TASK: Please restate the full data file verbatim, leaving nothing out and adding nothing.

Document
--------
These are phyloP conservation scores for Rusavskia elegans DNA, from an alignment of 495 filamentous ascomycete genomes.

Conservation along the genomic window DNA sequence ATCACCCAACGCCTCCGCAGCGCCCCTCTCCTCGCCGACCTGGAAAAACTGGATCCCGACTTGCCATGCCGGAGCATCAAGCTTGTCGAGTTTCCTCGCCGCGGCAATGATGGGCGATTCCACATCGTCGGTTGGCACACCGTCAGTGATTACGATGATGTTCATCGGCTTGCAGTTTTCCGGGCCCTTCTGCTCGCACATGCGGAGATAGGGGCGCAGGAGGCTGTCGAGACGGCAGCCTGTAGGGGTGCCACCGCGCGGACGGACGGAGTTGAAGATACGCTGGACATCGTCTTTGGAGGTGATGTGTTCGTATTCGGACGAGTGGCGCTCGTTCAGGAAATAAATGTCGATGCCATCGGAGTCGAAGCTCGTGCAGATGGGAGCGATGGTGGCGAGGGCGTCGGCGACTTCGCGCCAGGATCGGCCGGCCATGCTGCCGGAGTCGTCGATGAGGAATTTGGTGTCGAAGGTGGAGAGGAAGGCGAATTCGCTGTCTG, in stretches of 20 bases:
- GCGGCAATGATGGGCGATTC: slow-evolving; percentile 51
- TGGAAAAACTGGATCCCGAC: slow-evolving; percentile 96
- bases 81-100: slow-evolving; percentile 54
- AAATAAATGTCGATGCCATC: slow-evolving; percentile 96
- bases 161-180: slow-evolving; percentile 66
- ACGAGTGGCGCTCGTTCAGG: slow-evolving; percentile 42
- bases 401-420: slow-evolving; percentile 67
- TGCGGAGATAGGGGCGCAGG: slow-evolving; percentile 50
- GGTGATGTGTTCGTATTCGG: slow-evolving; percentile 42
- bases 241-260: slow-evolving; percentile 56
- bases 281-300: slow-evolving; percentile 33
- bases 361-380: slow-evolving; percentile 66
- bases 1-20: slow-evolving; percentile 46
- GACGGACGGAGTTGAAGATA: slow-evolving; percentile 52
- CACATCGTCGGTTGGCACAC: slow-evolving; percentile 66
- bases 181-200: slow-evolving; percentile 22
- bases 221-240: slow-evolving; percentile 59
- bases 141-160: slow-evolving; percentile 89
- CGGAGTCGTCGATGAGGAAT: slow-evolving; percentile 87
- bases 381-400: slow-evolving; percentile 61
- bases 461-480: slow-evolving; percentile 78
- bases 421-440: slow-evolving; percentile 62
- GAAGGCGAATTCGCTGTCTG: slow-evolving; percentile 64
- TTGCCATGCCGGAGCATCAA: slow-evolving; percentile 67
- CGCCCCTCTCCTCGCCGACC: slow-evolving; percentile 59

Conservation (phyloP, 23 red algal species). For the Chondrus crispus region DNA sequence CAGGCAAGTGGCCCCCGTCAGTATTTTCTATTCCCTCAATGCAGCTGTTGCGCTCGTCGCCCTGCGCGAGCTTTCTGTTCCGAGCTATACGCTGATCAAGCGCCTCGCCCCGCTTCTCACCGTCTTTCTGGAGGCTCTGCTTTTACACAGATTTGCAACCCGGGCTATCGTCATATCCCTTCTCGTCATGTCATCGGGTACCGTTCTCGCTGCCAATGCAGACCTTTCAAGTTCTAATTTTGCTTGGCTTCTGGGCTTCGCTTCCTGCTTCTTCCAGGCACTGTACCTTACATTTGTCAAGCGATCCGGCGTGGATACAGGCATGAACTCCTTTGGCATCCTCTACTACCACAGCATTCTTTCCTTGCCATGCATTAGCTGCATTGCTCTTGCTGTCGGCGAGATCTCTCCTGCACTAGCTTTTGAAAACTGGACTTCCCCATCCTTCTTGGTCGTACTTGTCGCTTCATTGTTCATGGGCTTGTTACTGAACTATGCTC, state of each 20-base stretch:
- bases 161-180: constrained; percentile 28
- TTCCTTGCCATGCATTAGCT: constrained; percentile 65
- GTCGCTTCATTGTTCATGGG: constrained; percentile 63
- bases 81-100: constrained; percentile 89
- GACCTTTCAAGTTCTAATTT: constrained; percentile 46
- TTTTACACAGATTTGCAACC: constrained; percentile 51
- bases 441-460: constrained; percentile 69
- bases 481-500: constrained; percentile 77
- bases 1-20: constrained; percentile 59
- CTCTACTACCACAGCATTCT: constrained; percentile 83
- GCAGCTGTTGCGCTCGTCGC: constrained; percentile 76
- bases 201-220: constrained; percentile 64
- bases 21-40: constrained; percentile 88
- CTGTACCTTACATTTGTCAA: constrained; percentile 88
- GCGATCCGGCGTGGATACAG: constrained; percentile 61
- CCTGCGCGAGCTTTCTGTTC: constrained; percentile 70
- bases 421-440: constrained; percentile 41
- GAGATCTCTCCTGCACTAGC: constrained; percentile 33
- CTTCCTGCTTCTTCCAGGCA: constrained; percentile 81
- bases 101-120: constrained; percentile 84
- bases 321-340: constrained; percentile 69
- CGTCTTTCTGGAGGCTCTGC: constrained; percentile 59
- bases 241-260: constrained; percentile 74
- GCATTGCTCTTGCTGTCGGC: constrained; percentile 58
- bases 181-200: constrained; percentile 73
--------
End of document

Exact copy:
These are phyloP conservation scores for Rusavskia elegans DNA, from an alignment of 495 filamentous ascomycete genomes.

Conservation along the genomic window DNA sequence ATCACCCAACGCCTCCGCAGCGCCCCTCTCCTCGCCGACCTGGAAAAACTGGATCCCGACTTGCCATGCCGGAGCATCAAGCTTGTCGAGTTTCCTCGCCGCGGCAATGATGGGCGATTCCACATCGTCGGTTGGCACACCGTCAGTGATTACGATGATGTTCATCGGCTTGCAGTTTTCCGGGCCCTTCTGCTCGCACATGCGGAGATAGGGGCGCAGGAGGCTGTCGAGACGGCAGCCTGTAGGGGTGCCACCGCGCGGACGGACGGAGTTGAAGATACGCTGGACATCGTCTTTGGAGGTGATGTGTTCGTATTCGGACGAGTGGCGCTCGTTCAGGAAATAAATGTCGATGCCATCGGAGTCGAAGCTCGTGCAGATGGGAGCGATGGTGGCGAGGGCGTCGGCGACTTCGCGCCAGGATCGGCCGGCCATGCTGCCGGAGTCGTCGATGAGGAATTTGGTGTCGAAGGTGGAGAGGAAGGCGAATTCGCTGTCTG, in stretches of 20 bases:
- GCGGCAATGATGGGCGATTC: slow-evolving; percentile 51
- TGGAAAAACTGGATCCCGAC: slow-evolving; percentile 96
- bases 81-100: slow-evolving; percentile 54
- AAATAAATGTCGATGCCATC: slow-evolving; percentile 96
- bases 161-180: slow-evolving; percentile 66
- ACGAGTGGCGCTCGTTCAGG: slow-evolving; percentile 42
- bases 401-420: slow-evolving; percentile 67
- TGCGGAGATAGGGGCGCAGG: slow-evolving; percentile 50
- GGTGATGTGTTCGTATTCGG: slow-evolving; percentile 42
- bases 241-260: slow-evolving; percentile 56
- bases 281-300: slow-evolving; percentile 33
- bases 361-380: slow-evolving; percentile 66
- bases 1-20: slow-evolving; percentile 46
- GACGGACGGAGTTGAAGATA: slow-evolving; percentile 52
- CACATCGTCGGTTGGCACAC: slow-evolving; percentile 66
- bases 181-200: slow-evolving; percentile 22
- bases 221-240: slow-evolving; percentile 59
- bases 141-160: slow-evolving; percentile 89
- CGGAGTCGTCGATGAGGAAT: slow-evolving; percentile 87
- bases 381-400: slow-evolving; percentile 61
- bases 461-480: slow-evolving; percentile 78
- bases 421-440: slow-evolving; percentile 62
- GAAGGCGAATTCGCTGTCTG: slow-evolving; percentile 64
- TTGCCATGCCGGAGCATCAA: slow-evolving; percentile 67
- CGCCCCTCTCCTCGCCGACC: slow-evolving; percentile 59

Conservation (phyloP, 23 red algal species). For the Chondrus crispus region DNA sequence CAGGCAAGTGGCCCCCGTCAGTATTTTCTATTCCCTCAATGCAGCTGTTGCGCTCGTCGCCCTGCGCGAGCTTTCTGTTCCGAGCTATACGCTGATCAAGCGCCTCGCCCCGCTTCTCACCGTCTTTCTGGAGGCTCTGCTTTTACACAGATTTGCAACCCGGGCTATCGTCATATCCCTTCTCGTCATGTCATCGGGTACCGTTCTCGCTGCCAATGCAGACCTTTCAAGTTCTAATTTTGCTTGGCTTCTGGGCTTCGCTTCCTGCTTCTTCCAGGCACTGTACCTTACATTTGTCAAGCGATCCGGCGTGGATACAGGCATGAACTCCTTTGGCATCCTCTACTACCACAGCATTCTTTCCTTGCCATGCATTAGCTGCATTGCTCTTGCTGTCGGCGAGATCTCTCCTGCACTAGCTTTTGAAAACTGGACTTCCCCATCCTTCTTGGTCGTACTTGTCGCTTCATTGTTCATGGGCTTGTTACTGAACTATGCTC, state of each 20-base stretch:
- bases 161-180: constrained; percentile 28
- TTCCTTGCCATGCATTAGCT: constrained; percentile 65
- GTCGCTTCATTGTTCATGGG: constrained; percentile 63
- bases 81-100: constrained; percentile 89
- GACCTTTCAAGTTCTAATTT: constrained; percentile 46
- TTTTACACAGATTTGCAACC: constrained; percentile 51
- bases 441-460: constrained; percentile 69
- bases 481-500: constrained; percentile 77
- bases 1-20: constrained; percentile 59
- CTCTACTACCACAGCATTCT: constrained; percentile 83
- GCAGCTGTTGCGCTCGTCGC: constrained; percentile 76
- bases 201-220: constrained; percentile 64
- bases 21-40: constrained; percentile 88
- CTGTACCTTACATTTGTCAA: constrained; percentile 88
- GCGATCCGGCGTGGATACAG: constrained; percentile 61
- CCTGCGCGAGCTTTCTGTTC: constrained; percentile 70
- bases 421-440: constrained; percentile 41
- GAGATCTCTCCTGCACTAGC: constrained; percentile 33
- CTTCCTGCTTCTTCCAGGCA: constrained; percentile 81
- bases 101-120: constrained; percentile 84
- bases 321-340: constrained; percentile 69
- CGTCTTTCTGGAGGCTCTGC: constrained; percentile 59
- bases 241-260: constrained; percentile 74
- GCATTGCTCTTGCTGTCGGC: constrained; percentile 58
- bases 181-200: constrained; percentile 73